Can a movie be too artsy-fartsy? Willem Dafoe as Thomas Wake, the flatulent, drunken, curmudgeonly lighthouse keeper in Robert Eggers follow-up to The Witch provides much of the latter, regularly punctuating his salty-lounged insults with trumpet-like explosions. Bearing the brunt of his noxious attacks is his only companion, Ephraim Winslow (Robert Pattinson), a newly-hired assistant on a godforsaken, storm-lashed rocky outcrop of an island whose only structure is a lighthouse. Outside rain continuously belts down, the wind howls, vaguely menacing sea gulls screech and a hauntingly loud foghorn forlornly warns those out on those turbulent seas to steer clear. Not that anyone would ever want to visit – for inside the men’s cabin is a fetid brew of hostility, claustrophobia, male rivalry, body fluids (all of them) and suppressed homo-eroticism – all combining to produce an atmosphere so pungent you can almost smell it.
Too artsy? It’s shot in nearly square aspect in stark 35mm black and white, which should say it all. Set sometime in the late 19th century, Thomas is given to saying things like, “O what Protean forms swim up from men’s minds, and melt in hot Promethean plunder.” To which, surely, the only response can be Ephraim’s, “You sound like a goddamn parody!” Indeed, Dafoe really does sound like the cartoon version of pirate, a role he commits himself to with astonishing conviction. And he’s a hugely entertaining pirate too, at least for the first half – although it’s a bit of a one-note performance. Ephraim, a lumberjack with a dubious past, broods and sulks in relative silence for a while – his gig on the island is only supposed to last for a month, but bad weather shuts off his escape route, and inevitably – violence and insanity result. As a two-hander, it works for a while, and then it doesn’t – there’s actually surprisingly little suspense in the lead-up to the climax, which while ultra violent and carthatic, feels oddly unsatisfying. All those bracing atmospherics are just not enough to carry the film.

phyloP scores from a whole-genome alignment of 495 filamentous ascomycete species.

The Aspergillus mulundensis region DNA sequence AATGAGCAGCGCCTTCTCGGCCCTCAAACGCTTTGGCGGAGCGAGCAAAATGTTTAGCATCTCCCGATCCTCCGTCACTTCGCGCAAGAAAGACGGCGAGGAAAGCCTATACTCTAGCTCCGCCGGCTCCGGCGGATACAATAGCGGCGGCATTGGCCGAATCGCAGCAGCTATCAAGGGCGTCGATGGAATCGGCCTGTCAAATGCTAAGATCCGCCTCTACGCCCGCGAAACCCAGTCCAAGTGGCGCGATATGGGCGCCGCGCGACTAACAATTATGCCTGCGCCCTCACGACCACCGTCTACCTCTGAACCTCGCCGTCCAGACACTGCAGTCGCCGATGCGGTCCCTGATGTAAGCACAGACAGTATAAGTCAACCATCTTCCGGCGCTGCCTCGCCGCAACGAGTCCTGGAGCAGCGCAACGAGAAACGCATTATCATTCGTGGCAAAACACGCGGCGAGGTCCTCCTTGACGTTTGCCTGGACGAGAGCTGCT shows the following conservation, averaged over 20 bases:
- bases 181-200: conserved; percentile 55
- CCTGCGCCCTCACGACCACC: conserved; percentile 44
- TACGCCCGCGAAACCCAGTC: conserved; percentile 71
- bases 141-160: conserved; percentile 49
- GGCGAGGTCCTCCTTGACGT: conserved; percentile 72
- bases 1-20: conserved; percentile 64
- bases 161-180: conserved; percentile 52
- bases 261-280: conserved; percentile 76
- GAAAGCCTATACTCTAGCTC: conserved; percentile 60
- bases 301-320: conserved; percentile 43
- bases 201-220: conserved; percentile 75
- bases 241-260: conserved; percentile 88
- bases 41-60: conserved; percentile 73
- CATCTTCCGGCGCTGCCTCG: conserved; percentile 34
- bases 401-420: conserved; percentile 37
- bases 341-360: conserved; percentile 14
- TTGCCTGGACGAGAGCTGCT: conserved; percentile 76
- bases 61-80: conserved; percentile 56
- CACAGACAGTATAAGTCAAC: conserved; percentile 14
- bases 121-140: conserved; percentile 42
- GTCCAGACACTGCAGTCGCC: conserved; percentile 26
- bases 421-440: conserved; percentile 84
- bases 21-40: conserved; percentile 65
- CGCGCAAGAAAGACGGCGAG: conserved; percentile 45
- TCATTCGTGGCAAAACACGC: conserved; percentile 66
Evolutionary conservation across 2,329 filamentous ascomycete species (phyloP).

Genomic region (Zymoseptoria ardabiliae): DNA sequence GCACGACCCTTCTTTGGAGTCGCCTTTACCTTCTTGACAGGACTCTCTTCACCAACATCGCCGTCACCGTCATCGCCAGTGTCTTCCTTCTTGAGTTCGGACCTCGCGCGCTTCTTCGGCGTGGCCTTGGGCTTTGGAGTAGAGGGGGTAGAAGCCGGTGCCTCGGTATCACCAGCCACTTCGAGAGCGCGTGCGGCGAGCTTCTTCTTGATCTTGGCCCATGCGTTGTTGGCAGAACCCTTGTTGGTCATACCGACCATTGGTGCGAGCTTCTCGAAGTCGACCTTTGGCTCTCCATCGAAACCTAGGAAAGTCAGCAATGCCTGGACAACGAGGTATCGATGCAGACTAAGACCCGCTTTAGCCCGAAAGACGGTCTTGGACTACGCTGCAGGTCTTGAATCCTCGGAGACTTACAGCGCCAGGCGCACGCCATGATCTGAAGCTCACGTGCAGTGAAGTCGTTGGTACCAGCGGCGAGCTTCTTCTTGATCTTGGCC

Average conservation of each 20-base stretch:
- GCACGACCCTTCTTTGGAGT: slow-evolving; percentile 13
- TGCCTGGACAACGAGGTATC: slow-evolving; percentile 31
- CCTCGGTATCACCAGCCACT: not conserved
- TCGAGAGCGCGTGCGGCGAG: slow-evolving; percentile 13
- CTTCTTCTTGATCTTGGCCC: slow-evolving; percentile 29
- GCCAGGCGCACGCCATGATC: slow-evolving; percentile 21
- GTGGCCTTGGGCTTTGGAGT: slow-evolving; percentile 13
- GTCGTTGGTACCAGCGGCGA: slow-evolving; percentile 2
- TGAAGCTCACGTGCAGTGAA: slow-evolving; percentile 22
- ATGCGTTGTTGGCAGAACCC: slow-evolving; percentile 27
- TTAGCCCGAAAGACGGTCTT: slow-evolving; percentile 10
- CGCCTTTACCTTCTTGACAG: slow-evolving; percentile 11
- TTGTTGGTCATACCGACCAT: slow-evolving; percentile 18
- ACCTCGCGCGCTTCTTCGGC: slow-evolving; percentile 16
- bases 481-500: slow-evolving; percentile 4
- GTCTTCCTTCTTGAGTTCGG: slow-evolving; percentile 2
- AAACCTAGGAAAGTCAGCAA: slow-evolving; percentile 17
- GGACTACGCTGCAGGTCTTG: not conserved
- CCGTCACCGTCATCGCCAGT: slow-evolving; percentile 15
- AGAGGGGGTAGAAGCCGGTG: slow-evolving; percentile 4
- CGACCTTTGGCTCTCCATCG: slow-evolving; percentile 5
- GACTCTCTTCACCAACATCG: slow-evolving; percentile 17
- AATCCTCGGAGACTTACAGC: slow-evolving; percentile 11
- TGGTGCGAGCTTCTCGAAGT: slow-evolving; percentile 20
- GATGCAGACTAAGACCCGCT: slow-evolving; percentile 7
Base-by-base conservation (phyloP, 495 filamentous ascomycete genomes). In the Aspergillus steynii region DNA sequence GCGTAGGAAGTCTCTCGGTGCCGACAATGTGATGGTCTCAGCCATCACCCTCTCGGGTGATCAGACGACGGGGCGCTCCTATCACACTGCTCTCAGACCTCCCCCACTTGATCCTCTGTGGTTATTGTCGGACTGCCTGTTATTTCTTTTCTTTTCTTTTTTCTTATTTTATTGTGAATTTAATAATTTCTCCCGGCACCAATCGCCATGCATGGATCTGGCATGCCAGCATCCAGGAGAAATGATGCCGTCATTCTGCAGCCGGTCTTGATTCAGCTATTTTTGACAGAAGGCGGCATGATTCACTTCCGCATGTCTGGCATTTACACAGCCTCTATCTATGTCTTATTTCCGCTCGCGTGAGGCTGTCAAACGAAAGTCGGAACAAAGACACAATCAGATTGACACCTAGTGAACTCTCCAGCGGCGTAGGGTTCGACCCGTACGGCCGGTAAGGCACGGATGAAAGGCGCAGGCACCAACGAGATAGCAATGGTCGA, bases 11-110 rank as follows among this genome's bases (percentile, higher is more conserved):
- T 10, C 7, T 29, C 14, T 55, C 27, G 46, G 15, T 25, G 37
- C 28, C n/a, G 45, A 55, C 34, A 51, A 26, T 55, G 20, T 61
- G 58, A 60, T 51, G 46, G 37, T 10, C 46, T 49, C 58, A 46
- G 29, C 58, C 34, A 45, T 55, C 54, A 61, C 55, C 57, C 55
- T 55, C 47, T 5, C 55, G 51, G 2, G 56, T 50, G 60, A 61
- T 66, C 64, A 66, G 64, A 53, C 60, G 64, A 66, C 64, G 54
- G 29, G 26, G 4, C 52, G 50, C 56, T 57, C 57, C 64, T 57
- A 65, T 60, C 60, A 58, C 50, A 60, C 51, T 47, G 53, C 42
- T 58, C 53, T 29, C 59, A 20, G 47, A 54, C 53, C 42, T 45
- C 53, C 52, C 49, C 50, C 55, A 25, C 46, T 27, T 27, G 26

There is one other actor credited, Valeria Karaman, who features as a sexually avaricious mermaid. Probably a figment of Ephraim’s imagination, though its hard to be sure. She’s quite a sight though, and if you’ve ever wanted to know what a mermaid’s genitalia looks like (admit it, you’ve wondered), The Lighthouse is your one and only chance to find out. MA15+ On now at Palace Norton St, Central and Dendy Newtown. ★★★1/2 View the trailer.